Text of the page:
You can pick this story up in the collection Rotting Tales from Pill Hill Press. Fun stuff there -- get your zombie on and go west.



 

Friday, March 02, 2012

P-Con Bound

Heading back to Dublin today for P-Con; looking forward to seeing friends and meeting new folks. Mary and Bryan Talbot will be signing Dotter of her Father's Eyes at Forbidden Planet and I believe Pádraig said there'd be drinks after. Looking forward to more plotting with Maura and I'm on some panels that ought to be interesting.

The schedule here; my bits include:

SAT

12.00 -12.50: Myth and Folklore in a Modern World
KA Laity, Ruth F Long, Peadar Ó Guilín, Brian J Showers

17.00 -17.50: Who Really Needs an Editor? Quality Control in an Internet Age
KA Laity, Ian McDonald, and Peadar Ó Guilín ponder on what an editor brings to a book, and how to find something good to read in a jungle of misspellings and bad punctuation. 

SUN

11.00 – 11.50: Crowdsourcing and Other Alternative Funding Models
If you want to make money out of your writing, what other alternatives are open to you besides getting a publisher to take your book? With KA Laity, CE Murphy, and Brian J Showers.

16.00 - 16.50: Managing Social Media: Pros & Pitfalls
KA Laity, Alan Nolan, Sarah Pinborough, Brian J Showers

Hope it will go well. Doubtless I will write it up. In the meantime, here's some photos from last weekend's trip to Dublin with Robert.






Thursday, March 01, 2012

BitchBuzz: PayPal Puritanism

My column this week is an issue that's been affecting a lot of writers. There's a lot of anxiety and a lot of name-calling and finger pointing, but in the end, the 'man behind the curtain' is really the banks. Yeah, you know -- those banks that got bailed out to the tune of billions. Now they're making like Rebiblicans and telling you what you can and cannot read. Is there no end to this? No.

PayPal & the ebook Revolution's Moral Clause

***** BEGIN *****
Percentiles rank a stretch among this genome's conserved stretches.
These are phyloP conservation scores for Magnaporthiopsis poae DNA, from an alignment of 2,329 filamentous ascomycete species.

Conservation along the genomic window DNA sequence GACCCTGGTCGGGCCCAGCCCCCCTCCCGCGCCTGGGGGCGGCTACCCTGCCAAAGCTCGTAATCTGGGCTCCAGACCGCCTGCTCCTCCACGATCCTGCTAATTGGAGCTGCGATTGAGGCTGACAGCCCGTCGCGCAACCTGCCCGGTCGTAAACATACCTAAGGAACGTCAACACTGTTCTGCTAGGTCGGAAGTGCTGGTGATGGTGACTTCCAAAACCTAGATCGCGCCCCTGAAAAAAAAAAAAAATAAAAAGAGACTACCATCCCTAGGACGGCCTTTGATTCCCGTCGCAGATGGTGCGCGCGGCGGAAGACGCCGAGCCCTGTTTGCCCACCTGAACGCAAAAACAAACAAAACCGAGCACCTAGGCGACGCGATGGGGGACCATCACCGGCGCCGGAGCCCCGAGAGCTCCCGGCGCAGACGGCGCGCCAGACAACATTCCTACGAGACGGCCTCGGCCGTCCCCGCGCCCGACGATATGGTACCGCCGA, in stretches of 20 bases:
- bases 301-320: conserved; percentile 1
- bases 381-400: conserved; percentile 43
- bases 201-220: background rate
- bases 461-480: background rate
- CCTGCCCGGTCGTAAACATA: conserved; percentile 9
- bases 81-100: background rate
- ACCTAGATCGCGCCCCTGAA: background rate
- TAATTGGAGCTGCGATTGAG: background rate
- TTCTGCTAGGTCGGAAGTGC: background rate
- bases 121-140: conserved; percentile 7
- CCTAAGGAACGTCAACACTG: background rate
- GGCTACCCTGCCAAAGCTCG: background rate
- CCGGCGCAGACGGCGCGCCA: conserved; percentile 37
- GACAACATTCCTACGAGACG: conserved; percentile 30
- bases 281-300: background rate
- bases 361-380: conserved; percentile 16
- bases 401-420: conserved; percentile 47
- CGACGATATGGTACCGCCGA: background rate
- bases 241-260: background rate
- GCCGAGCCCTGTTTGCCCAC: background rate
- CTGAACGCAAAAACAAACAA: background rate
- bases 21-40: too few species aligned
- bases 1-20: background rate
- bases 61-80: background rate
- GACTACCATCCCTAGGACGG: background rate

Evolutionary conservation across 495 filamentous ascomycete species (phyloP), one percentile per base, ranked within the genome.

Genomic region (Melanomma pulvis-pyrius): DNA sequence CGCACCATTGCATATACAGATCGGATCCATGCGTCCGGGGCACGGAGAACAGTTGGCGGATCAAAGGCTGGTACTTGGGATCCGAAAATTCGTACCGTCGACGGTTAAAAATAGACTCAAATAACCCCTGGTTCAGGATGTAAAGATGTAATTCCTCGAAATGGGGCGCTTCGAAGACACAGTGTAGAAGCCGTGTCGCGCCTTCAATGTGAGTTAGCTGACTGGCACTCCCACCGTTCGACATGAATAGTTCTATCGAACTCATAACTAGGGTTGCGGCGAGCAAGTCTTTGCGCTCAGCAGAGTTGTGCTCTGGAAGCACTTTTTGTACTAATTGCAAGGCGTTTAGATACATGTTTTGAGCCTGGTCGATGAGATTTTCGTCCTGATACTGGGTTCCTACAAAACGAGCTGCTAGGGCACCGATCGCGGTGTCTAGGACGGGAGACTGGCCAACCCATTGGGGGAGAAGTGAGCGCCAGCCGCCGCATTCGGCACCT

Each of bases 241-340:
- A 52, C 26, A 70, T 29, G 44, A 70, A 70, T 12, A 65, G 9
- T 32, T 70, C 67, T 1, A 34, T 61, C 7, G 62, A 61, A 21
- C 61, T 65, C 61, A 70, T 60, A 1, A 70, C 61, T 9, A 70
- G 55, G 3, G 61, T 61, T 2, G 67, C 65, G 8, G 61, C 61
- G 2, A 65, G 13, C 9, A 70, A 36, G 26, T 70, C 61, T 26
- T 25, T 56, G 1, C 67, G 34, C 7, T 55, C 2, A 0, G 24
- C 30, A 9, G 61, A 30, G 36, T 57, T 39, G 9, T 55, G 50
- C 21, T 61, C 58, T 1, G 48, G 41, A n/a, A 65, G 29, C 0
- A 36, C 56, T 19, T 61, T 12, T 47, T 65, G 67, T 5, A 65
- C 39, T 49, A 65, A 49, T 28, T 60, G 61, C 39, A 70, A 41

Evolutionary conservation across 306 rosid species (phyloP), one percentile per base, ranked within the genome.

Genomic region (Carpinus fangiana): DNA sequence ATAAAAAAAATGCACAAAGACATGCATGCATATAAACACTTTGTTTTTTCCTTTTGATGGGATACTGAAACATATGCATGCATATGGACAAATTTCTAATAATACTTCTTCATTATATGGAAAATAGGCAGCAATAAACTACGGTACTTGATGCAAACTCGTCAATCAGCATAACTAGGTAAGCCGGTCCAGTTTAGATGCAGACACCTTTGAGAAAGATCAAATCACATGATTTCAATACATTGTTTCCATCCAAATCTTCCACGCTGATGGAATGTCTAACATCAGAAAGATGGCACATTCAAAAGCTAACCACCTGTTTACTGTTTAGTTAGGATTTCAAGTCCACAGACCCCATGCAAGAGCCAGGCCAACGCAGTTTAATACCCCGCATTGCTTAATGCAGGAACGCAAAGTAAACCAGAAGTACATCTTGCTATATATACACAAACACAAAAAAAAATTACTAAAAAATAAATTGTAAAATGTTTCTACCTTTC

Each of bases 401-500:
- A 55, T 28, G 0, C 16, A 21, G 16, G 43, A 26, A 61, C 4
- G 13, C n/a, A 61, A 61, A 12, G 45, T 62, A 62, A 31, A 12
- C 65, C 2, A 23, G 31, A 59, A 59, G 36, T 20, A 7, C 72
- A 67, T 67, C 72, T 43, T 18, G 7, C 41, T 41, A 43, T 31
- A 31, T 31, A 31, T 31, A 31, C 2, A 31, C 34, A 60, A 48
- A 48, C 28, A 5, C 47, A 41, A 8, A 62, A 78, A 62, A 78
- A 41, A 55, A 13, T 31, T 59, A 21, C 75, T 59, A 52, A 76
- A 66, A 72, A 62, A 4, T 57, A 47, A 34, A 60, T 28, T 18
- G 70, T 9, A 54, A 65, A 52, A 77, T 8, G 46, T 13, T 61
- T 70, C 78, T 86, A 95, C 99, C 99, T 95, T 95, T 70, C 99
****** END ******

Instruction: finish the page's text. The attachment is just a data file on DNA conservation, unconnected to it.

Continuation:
By K.A. Laity

A kerfuffle erupted on some romance writers discussion groups and then migrated to blogs and finally to publishing sites. The ebook revolution now has a moral clause.

 PayPal has demanded the removal of all books containing objectionable material, specifically "erotica featuring themes of rape, bestiality, incest." Romance and erotica writers felt an unwelcome glare of attention turned toward the genres, normally overlooked by mainstream institutions. As Holly Golightly says, "There are certain shades of limelight that can wreck a girl's complexion."

Third party book sellers like All Romance eBooks, Bookstrand and Smashwords have complied with this new mandate. ARe has separated the categories of erotic romance and erotica, asked publishers to "reshelve" books, and clarified their restrictions clause. The fuzzy boundary between the two categories remains problematic, however. It's a bizarre notion that sex is somehow objectionable if the people involved are not in love, but acceptable as long as they say, "I love you" after all the hot sweaty action.

It matters that this is an attack on the erotica market: for example, there has been no move to remove crime or horror books "featuring themes of rape, bestiality, incest." Morality about sex and what's allowable seems to be reaching a frenzy in the United States as politicians whip up moral indignation about sex. It's presenting a climate that favours this kind of move...

Read the rest at BBHQ.

Bertie headed home early this morning, back to the snow in NY. Hope he gets home safely and has a relatively easy journey. It was nice to have him visit, and next week -- the QoE and Marko!